The 40 best finance books to read in 2024

There’s much more to the world of finance than figures on a screen, as these finance books reveal.

It’s easy to fall into the trap of thinking that finance is just a numbers game, but those numbers represent hugely important things – from commodities that make the world go round, to people’s deep-seated hopes and dreams. The best finance books are those that accessibly explain subjects shrouded in often self-serving industry jargon, revealing fascinating and unseen truths about the way the world works.

Books about money can be windows into an overlooked past as well as snapshots of a possible future – sharing everything from ideas that can change the world to frauds that have brought whole nations to their knees. Whether it’s a personal finance book or a technical manual, there’s something for everyone – because finance affects us all. These finance books can help you make a success of money no matter your circumstances.

The Psychology of Money

by Morgan Housel

Book cover for The Psychology of Money

“The best book about money ever written,” according to Diary of a CEO’s Steven Bartlett, and who are we to argue? This global sensation was published in 2020 and has gone on to sell over four million copies. It’s easy to see why: Housel is a consummate story-teller, and these are stories that will change how you think about wealth, greed and happiness forever. Far from being mere cash, money is perhaps the ultimate human construct – and conundrum – that we face.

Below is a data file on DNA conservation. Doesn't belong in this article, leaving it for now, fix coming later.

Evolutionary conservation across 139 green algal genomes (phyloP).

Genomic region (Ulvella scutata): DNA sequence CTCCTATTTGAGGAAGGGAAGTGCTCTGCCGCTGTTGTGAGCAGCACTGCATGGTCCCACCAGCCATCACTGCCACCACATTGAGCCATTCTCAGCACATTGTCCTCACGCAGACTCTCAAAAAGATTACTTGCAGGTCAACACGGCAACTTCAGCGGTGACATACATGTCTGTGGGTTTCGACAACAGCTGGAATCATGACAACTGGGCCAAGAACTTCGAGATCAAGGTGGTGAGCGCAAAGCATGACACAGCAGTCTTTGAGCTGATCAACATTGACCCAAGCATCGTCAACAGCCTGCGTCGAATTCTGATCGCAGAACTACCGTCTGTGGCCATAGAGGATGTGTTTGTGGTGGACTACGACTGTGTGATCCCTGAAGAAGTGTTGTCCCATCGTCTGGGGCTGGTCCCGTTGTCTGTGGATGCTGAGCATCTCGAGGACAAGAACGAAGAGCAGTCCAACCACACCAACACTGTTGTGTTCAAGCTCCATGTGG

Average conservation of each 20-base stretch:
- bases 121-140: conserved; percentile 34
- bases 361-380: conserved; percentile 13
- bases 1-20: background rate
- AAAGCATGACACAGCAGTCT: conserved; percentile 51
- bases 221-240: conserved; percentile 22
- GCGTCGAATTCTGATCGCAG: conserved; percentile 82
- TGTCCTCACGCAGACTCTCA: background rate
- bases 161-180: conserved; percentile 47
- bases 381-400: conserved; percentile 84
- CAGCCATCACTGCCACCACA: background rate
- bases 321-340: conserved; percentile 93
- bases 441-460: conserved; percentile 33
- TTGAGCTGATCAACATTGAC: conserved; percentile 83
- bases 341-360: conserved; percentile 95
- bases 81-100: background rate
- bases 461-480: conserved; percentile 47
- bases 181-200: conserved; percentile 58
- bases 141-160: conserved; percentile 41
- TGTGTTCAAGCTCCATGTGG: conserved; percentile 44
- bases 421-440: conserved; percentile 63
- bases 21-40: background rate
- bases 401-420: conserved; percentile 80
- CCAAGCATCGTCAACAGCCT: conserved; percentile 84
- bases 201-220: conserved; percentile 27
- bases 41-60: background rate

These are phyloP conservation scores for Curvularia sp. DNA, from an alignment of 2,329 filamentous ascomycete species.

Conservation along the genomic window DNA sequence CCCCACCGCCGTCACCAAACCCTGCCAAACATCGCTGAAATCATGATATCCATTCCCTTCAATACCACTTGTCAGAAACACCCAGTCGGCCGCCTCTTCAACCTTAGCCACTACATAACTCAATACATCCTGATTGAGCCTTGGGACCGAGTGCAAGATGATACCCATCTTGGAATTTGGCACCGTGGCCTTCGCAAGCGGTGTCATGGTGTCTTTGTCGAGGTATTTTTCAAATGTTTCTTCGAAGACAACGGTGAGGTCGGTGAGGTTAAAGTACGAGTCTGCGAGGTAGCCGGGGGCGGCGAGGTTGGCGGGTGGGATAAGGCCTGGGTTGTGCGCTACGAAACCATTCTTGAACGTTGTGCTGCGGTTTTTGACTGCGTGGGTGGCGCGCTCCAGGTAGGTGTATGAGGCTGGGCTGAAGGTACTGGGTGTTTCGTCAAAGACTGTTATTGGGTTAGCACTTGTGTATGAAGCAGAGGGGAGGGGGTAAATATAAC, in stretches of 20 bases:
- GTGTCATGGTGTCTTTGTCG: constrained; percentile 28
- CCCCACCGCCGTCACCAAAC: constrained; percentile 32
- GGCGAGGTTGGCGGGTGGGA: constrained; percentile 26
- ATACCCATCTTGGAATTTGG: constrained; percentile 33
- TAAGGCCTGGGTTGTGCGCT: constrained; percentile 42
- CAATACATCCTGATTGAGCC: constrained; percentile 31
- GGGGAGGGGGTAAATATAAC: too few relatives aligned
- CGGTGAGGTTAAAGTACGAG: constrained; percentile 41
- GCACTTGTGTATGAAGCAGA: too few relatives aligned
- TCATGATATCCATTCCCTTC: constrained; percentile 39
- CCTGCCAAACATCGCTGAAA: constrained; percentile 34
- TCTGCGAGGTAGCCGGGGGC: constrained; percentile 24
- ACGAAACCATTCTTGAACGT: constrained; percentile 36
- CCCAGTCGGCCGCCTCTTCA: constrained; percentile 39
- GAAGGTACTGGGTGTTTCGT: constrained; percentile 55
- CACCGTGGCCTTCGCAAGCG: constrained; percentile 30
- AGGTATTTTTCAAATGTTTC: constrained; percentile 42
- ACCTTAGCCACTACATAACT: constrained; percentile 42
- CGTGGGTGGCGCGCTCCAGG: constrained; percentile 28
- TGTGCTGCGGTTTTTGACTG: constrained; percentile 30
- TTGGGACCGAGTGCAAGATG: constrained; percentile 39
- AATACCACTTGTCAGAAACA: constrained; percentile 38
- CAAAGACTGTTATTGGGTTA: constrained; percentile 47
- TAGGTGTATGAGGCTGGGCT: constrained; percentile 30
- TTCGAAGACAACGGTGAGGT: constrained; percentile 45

Same as Ever

by Morgan Housel

Book cover for Same as Ever

Morgan Housel’s follow-up to The Psychology of Money does not disappoint. Everyone wants to predict the future, but everyone’s bad at it. That’s because the focus is usually on what will change – billions are spent every year trying to forecast it – yet no one can know for sure. However, there’s a small number of things that never change, and identifying them can give you a reliable advantage – not just in investing, but in business, life and more. In Same as Ever, international bestselling author Morgan Housel reveals them through twenty-three unforgettable stories.

No Worries

by Jared Dillian

Book cover for No Worries

There are books that make personal finance a nightmare of self-denial and checklists. Then there’s No Worries, a compulsively readable guide to living a stress-free financial life by simply getting a small number of things right, enabling you to flourish no matter your situation. This is the ultimate book for doing well with money for those who don’t want to spend their lives thinking about it.

The Art of Execution

by Lee Freeman-Shor

Book cover for The Art of Execution

Over seven years, Lee Freeman-Shor allocated twenty-five to 150 million dollars to forty-five of the world’s top investors, on the condition that they only invest in their ten best ideas. Surprisingly, despite their expertise, most of these ideas failed to make money, with a coin toss proving a more effective decision-maker. Yet many of these investors still profited significantly. How? The Art of Execution reveals a crucial, often overlooked aspect of investing. Through real-life data, case studies, and stories from Freeman-Shor’s perspective as their fund manager, readers learn the secret habits that make or break investment success.

The 4-Hour Workweek

by Tim Ferriss

Book cover for The 4-Hour Workweek